This post is by Erik Deckers, owner of Professional Blog Service and co-author of “Branding Yourself” (Pearson 2010) and “No Bullshit Social Media.” He has also been a newspaper humor columnist for 17 years, as well as a playwright, for stage and radio theater.
Humor is one of the toughest skills to do well consistently, let alone master. Humor can add life to a blog post or a status update, but not only do you have to know the best way to tell a joke or deliver a one-liner — you have to do it in a way that doesn’t make people mad and get you fired. If you’re blogging or posting to social networks for your company, how can you use the power of humor to add zest to your work without getting into trouble?
Whether you’re delivering a presentation at work or a conference, writing a blog post or online article, or even sending out a funny tweet or short Tumblr post, humor can either score big or completely misfire, if (or unless) you follow some of these basic steps.
Tell your own jokes
Being funny isn’t just a matter of repeating jokes you heard somewhere else. After a while that just gets predictable, and people mutter “oh crap, not again” whenever they see your updates. The best humor comes from within.
(Note: When I say joke, I’m not referring to the “a horse walks into a bar” traditional joke. Rather, I’m using “joke” in the comedy-writing sense, where anything with a punchline — and sometimes only a punchline — that gets a laugh is a joke (also called a “gag”). I’m not advocating you fill your blog with safe-for-work jokes about horses walking into bars. There’s only one funny one of those, which means your blog will suck.)
It’s important to understand that there’s a method to being funny. It’s not just having a Nicholas Fehn “skewed view” of the world, or saying “that’s what she said” at the right moment. It’s knowing what to say in a way that strikes people as funny.
Understanding how jokes work
Jokes usually work when we do one of three things:
- Surprise people. Most good jokes surprise us. We were expecting one thing, and heard another. The surprise makes us laugh. The best example is Henny Youngman’s “take my wife, please.” When Youngman first used the joke (and no one had ever heard it) as he said the first three words, everyone was expecting “for example” to come afterward. Instead, he turned the joke into a plea, which was surprising, and he got the laugh. Most good punchlines contain surprises. Our minds were going down one track, expecting the person to say one thing, but instead they say something completely different. That’s the surprise, and that’s where the laugh comes from. If you say, write or tweet something unexpected, when you were taking people down a different path, you’ll score the laugh.
- Let them make the connection. If you explain a joke, you kill it. If you add too much detail or make the connection for the other person, you kill it (i.e. there’s no surprise). If people make their own connection and have their own A-HA! moment, the joke wins. A couple of years ago, I heard “did you hear the guy who wrote the ‘Hokey Pokey’ died? It took two weeks to put him in his coffin.” I laughed because I made my own connection with the punchline. A few months ago, someone posted that joke on Facebook, and then added “You know, because of the song. They put his left leg in, he put his left leg out. Get it?” It completely ruined the joke, because the reader couldn’t make their own connection. (Note: if you have to ask “get it?” after you tell a joke, it sucked. They got it, it just wasn’t funny.)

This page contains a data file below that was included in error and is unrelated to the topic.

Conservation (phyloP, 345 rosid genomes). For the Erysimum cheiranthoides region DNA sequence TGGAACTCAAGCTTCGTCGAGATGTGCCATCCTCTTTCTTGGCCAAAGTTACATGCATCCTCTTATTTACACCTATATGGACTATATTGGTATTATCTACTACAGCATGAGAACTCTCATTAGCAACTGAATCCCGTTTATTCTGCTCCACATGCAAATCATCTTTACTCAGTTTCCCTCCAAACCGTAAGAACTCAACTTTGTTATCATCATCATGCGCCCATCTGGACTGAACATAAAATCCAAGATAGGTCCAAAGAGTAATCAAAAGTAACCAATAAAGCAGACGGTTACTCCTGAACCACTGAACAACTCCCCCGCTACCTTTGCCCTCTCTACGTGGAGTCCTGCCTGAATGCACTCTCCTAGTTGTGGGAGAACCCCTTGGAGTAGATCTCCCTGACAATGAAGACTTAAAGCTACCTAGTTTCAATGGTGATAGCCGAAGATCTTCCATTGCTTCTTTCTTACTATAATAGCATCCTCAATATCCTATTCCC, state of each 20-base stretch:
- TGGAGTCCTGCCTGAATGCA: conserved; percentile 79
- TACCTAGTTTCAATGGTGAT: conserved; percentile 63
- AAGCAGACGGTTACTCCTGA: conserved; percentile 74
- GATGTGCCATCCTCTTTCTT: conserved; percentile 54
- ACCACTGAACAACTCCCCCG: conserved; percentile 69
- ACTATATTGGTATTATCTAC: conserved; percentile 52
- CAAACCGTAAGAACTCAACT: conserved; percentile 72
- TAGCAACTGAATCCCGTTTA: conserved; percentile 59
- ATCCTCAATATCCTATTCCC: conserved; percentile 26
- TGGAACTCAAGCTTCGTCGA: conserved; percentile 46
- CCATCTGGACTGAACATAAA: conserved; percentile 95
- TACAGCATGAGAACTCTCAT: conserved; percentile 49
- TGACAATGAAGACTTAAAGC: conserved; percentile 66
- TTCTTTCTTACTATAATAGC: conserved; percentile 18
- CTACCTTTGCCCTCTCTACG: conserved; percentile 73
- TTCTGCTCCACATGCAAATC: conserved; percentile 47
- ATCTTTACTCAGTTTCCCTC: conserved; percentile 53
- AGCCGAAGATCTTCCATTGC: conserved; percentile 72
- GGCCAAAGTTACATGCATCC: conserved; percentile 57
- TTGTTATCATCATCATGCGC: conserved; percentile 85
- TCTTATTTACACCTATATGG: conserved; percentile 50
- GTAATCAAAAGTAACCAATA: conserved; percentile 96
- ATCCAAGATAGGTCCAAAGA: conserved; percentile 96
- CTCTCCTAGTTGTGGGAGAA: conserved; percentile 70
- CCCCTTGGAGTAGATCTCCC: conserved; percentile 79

- Skewer someone else, especially someone in power. Tell a joke about your boss, and you’ll score a laugh. We always like to hear people in power getting zinged. Not only is it unexpected, but it’s also daring, almost like when we heard a dirty word when we were kids, or see it on book titles about social media … (There’s surprise again.) Just don’t make fun of your boss on a regular basis. One light zinger once a year is enough to keep you and your job safe. Any more than that, and you’re on your own. But tell a joke about someone “below you” in status, and you’ll come off as a bully. People don’t like it when you tell a joke about someone who doesn’t have any power. The CEO who makes a joke about the PR coordinator having to work a second job because she doesn’t earn enough will lose all respect from his employees.The best joke to tell is the one about yourself. Self-deprecating humor is always safe, especially during a speech, because as the speaker, you’re “in power.” Since you’re in power, even if it’s a temporary thing, you can safely make fun of yourself, and get some good laughs. Audiences like it when you make fun of yourself, not them.
And it goes without saying …
Don’t ever tell jokes about another race, ethnicity, religion, gender or sexual orientation. You’d think I wouldn’t have to say this in the 21st century, but well, I do. Even if you think they’re mild or not offensive, don’t risk it, because so many people in this country feel it is their God-given mission to be righteously outraged by anything and everything that is slightly askew.
Similarly, don’t make jokes about your own race, ethnicity, etc. While you may feel OK with it, someone else in the same group may get offended. (See Outraged, God-Given Mission above.)
There are actually more of these little formulas to humor writing and joke telling. The three mentioned above are some of the biggest ones, and the ones used most often. If you want to be able to use humor safely while representing your company online, start paying attention to standup comics, humor writers and even the funny people at work. See if they follow any of these guidelines, and see how you can incorporate these principle into your own work.
How are you incorporating humor into your social media presence?
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